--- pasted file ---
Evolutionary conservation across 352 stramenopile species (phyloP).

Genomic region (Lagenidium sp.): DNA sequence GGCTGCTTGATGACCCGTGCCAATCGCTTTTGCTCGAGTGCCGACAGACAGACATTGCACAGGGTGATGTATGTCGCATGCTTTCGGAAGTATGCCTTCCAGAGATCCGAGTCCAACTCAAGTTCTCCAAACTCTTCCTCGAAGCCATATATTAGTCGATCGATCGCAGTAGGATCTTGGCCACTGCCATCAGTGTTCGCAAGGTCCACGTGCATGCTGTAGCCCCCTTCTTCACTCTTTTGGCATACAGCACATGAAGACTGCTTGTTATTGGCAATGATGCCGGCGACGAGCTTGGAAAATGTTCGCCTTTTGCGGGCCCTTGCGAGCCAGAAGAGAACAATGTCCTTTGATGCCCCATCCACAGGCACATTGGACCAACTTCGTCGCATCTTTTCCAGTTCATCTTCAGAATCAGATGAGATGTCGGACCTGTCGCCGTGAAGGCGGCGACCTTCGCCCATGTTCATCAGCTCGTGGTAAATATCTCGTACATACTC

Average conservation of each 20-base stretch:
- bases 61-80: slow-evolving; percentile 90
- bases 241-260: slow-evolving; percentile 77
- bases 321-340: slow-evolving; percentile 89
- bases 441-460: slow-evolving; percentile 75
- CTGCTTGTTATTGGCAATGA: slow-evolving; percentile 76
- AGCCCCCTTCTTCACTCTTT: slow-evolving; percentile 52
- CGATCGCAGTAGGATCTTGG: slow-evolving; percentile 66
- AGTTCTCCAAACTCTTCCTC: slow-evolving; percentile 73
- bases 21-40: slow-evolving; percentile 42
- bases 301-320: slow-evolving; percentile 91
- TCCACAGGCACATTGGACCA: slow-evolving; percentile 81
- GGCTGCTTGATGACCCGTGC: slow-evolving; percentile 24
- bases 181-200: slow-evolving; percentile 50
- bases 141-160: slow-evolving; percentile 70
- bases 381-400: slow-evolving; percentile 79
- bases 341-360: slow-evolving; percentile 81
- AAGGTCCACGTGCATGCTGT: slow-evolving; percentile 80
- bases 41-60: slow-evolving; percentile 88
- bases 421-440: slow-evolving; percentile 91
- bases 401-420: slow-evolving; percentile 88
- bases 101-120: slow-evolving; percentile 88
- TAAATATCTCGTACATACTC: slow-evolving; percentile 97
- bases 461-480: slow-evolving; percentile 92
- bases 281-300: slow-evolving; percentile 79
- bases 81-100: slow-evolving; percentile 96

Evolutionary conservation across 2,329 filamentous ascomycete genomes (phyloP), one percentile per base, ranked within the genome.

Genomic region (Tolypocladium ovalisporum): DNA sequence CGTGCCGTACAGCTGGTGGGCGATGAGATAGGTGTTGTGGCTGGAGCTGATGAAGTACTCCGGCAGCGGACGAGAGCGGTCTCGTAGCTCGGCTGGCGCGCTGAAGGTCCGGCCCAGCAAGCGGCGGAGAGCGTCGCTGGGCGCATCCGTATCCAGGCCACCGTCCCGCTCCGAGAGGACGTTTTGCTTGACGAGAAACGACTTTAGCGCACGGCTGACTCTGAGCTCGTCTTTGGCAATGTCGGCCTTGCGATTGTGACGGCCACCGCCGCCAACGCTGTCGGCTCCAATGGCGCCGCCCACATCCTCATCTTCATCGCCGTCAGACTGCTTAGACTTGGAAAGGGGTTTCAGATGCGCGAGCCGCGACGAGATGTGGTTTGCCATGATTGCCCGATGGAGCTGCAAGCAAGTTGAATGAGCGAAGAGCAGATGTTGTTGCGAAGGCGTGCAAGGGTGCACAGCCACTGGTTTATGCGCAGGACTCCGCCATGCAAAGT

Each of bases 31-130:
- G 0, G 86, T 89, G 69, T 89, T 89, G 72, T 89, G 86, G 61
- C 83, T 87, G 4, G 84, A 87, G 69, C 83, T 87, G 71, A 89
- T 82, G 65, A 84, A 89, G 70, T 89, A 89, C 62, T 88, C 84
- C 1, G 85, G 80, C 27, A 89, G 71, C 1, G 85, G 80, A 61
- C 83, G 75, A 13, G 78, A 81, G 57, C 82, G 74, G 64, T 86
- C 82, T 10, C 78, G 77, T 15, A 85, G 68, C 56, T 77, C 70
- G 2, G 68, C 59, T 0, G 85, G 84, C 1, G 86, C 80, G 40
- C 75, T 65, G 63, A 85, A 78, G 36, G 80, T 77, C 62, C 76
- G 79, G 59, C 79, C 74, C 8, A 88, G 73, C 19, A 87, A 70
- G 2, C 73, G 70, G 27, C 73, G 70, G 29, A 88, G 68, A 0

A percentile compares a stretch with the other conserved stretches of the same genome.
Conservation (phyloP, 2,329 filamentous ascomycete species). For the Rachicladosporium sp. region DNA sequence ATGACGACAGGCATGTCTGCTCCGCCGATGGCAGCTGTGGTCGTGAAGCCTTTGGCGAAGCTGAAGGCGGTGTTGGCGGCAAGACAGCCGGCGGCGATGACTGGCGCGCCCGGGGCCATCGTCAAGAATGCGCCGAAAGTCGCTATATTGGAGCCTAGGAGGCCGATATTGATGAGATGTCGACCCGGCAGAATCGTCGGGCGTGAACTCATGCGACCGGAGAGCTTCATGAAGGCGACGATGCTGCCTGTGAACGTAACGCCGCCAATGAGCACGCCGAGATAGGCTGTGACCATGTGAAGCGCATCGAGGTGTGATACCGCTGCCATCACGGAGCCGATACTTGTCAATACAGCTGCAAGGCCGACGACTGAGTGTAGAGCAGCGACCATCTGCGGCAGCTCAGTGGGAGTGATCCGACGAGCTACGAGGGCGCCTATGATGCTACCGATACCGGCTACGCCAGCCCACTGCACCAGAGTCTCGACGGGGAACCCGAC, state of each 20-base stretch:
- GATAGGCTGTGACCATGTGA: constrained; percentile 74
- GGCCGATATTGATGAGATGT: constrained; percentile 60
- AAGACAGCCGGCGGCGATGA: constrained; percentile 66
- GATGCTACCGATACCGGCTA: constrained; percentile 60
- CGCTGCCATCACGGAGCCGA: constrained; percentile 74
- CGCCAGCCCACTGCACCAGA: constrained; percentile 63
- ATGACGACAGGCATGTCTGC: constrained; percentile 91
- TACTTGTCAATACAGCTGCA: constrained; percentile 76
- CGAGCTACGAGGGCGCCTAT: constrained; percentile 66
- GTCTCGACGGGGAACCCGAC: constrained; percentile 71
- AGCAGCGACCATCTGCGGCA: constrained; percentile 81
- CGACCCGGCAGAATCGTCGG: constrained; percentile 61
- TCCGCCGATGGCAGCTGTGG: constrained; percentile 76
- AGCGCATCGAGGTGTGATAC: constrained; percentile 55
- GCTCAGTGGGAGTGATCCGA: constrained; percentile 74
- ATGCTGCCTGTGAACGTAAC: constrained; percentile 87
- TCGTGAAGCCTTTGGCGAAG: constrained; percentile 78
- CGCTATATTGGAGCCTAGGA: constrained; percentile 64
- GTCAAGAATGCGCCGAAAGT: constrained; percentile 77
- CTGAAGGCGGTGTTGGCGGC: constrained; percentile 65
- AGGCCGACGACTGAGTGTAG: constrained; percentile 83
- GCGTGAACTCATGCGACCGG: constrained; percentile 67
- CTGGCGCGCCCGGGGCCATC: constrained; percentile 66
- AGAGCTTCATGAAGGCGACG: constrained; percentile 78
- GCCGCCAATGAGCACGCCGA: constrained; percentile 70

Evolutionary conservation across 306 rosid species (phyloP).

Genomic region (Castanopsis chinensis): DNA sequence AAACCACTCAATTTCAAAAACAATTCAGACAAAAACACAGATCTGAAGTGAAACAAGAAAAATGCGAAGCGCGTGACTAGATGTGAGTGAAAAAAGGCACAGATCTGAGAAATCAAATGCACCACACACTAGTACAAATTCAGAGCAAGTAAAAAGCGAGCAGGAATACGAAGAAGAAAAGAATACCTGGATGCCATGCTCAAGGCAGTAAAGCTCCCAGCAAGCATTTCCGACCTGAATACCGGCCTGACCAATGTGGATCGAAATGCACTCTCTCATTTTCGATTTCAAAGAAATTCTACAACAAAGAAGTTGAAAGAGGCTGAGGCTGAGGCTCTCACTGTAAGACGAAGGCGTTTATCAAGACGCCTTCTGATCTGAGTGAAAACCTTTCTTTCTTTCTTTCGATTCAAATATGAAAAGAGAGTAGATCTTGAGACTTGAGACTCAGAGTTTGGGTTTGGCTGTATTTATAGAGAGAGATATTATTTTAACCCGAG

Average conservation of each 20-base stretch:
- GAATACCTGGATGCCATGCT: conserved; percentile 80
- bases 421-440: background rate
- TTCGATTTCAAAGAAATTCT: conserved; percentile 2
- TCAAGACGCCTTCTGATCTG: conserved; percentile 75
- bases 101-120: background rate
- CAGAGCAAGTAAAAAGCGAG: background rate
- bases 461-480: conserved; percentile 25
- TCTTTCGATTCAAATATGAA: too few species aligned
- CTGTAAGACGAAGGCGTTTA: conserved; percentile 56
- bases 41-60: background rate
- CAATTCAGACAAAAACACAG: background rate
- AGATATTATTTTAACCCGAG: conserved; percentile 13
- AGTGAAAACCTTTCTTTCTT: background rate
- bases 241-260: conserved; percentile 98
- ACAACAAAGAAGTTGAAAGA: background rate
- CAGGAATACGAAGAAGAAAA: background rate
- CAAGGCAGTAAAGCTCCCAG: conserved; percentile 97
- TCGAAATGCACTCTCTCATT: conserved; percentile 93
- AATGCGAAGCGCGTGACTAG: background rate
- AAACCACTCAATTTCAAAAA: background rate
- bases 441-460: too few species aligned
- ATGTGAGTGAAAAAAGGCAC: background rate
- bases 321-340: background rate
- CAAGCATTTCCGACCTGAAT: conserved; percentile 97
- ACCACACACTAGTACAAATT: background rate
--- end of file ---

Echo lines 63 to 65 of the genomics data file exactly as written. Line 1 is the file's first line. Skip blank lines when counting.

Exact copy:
- CTGAAGGCGGTGTTGGCGGC: constrained; percentile 65
- AGGCCGACGACTGAGTGTAG: constrained; percentile 83
- GCGTGAACTCATGCGACCGG: constrained; percentile 67